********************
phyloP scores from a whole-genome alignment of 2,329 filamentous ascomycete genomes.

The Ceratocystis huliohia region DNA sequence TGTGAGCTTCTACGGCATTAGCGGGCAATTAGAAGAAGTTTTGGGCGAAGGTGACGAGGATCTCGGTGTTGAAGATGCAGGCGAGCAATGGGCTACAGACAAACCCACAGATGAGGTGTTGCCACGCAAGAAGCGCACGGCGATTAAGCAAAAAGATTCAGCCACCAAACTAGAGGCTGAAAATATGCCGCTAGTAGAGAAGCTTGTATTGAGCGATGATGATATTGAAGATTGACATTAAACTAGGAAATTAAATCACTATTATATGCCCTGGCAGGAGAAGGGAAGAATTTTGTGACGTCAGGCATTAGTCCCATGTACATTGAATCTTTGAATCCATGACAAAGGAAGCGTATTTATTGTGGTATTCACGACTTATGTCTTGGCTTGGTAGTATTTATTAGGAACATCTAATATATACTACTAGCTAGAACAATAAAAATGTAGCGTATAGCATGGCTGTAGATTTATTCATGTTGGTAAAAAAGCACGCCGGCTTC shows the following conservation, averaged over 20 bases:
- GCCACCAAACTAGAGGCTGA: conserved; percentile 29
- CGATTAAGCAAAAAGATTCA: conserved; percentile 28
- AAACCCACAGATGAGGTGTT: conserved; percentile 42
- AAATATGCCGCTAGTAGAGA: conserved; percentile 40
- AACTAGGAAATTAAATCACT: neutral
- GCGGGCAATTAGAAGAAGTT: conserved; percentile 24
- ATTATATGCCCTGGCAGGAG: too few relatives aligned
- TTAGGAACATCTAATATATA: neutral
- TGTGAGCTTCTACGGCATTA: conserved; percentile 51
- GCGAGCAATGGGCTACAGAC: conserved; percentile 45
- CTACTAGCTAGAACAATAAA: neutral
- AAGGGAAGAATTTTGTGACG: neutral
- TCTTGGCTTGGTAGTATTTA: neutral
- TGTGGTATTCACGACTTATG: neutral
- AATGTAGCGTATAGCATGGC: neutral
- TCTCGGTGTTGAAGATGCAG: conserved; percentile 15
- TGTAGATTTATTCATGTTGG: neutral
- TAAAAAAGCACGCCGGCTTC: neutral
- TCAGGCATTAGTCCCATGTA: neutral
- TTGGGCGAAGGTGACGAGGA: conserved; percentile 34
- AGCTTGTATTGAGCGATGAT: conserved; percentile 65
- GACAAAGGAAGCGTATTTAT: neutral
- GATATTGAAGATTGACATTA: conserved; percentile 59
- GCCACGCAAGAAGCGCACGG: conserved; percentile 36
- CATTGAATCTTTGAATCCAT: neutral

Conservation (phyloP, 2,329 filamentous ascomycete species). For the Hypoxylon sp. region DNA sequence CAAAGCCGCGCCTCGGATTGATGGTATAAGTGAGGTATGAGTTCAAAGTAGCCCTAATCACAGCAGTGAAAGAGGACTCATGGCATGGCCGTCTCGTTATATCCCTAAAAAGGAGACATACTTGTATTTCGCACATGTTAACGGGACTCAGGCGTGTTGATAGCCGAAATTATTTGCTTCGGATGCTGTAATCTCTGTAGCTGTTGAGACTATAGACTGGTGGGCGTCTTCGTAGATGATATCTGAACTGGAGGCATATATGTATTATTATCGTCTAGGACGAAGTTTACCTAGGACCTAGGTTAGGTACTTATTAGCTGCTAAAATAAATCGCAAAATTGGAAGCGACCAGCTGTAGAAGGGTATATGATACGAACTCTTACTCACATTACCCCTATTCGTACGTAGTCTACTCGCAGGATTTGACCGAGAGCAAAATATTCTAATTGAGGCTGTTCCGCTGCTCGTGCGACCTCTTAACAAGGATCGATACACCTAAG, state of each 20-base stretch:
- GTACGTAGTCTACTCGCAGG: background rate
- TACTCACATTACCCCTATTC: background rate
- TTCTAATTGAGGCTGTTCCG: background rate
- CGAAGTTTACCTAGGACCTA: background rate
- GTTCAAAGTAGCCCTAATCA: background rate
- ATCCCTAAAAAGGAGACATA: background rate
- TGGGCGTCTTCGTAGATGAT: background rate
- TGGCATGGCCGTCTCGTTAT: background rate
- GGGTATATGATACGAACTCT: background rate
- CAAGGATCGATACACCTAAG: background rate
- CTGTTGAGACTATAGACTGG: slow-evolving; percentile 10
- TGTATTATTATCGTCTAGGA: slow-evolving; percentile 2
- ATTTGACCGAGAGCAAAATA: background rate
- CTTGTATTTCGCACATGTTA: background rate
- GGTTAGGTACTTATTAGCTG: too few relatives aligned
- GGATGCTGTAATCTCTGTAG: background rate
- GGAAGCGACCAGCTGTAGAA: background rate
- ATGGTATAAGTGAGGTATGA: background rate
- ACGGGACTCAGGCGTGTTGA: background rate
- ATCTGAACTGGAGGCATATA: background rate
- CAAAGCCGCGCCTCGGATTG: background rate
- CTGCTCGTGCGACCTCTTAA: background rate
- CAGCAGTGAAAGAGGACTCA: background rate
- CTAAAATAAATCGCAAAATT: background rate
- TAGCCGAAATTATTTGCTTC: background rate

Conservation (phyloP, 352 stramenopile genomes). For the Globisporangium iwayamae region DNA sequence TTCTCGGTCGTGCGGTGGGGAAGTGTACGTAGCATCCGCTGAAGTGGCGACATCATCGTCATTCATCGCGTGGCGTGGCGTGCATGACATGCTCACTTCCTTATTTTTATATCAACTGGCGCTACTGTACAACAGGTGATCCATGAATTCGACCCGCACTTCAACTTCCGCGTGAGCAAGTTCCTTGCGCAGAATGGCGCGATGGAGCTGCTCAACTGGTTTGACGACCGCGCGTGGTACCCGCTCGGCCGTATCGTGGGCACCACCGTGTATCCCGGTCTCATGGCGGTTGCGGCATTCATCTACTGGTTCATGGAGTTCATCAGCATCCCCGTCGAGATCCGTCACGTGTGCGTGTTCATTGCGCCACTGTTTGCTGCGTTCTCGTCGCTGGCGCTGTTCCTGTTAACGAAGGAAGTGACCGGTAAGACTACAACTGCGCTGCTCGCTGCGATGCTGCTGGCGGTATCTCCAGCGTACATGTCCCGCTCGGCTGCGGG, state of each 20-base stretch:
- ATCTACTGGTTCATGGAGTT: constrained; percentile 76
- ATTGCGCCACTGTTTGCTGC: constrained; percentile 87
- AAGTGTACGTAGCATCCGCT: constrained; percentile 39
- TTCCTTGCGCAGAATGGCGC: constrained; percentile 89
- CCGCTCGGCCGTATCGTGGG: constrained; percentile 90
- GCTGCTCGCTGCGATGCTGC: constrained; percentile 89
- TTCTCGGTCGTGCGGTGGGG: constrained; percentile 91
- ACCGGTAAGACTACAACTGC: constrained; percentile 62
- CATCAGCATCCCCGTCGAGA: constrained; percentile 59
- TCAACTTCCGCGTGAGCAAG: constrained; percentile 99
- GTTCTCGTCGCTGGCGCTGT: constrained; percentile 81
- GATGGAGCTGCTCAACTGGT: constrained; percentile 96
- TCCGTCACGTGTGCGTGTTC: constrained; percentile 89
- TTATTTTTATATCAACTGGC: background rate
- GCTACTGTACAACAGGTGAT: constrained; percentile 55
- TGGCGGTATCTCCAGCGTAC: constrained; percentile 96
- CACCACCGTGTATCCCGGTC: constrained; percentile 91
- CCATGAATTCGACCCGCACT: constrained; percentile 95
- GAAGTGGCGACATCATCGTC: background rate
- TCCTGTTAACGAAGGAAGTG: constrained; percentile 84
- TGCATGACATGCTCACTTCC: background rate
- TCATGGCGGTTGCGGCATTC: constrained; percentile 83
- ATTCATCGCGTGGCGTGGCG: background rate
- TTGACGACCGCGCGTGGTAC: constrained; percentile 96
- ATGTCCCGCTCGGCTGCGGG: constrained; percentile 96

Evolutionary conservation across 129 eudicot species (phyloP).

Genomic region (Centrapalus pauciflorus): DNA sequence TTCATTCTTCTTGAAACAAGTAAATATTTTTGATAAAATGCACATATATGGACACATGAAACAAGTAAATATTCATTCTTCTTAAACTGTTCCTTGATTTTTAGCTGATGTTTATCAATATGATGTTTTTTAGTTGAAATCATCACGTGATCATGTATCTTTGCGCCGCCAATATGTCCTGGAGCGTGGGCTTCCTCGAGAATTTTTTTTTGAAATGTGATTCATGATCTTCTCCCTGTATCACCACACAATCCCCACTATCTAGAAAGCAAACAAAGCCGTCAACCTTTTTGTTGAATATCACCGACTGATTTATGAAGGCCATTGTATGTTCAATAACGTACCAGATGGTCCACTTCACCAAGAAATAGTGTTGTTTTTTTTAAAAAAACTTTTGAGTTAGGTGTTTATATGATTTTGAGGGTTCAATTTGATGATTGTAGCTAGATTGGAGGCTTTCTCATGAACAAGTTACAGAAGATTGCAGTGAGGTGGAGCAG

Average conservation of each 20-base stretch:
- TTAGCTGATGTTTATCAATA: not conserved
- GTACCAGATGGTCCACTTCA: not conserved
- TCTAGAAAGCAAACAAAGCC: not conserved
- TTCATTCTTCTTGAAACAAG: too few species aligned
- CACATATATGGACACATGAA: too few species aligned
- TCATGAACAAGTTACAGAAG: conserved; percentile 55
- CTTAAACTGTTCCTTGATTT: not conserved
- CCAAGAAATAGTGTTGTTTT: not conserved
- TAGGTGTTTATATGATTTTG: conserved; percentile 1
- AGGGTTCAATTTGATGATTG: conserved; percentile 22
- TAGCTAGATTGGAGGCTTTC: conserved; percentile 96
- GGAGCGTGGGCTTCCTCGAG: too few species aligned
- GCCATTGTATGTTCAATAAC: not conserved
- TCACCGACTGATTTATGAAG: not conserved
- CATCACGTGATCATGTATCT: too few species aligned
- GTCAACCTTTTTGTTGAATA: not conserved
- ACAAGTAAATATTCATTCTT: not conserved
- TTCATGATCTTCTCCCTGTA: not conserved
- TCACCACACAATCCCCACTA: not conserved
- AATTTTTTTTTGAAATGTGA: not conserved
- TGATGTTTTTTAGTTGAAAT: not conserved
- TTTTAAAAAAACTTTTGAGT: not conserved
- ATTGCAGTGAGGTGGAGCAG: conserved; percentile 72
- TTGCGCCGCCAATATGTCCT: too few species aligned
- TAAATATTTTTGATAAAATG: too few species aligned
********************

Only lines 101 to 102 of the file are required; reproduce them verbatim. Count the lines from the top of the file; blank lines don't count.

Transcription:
- TCACCACACAATCCCCACTA: not conserved
- AATTTTTTTTTGAAATGTGA: not conserved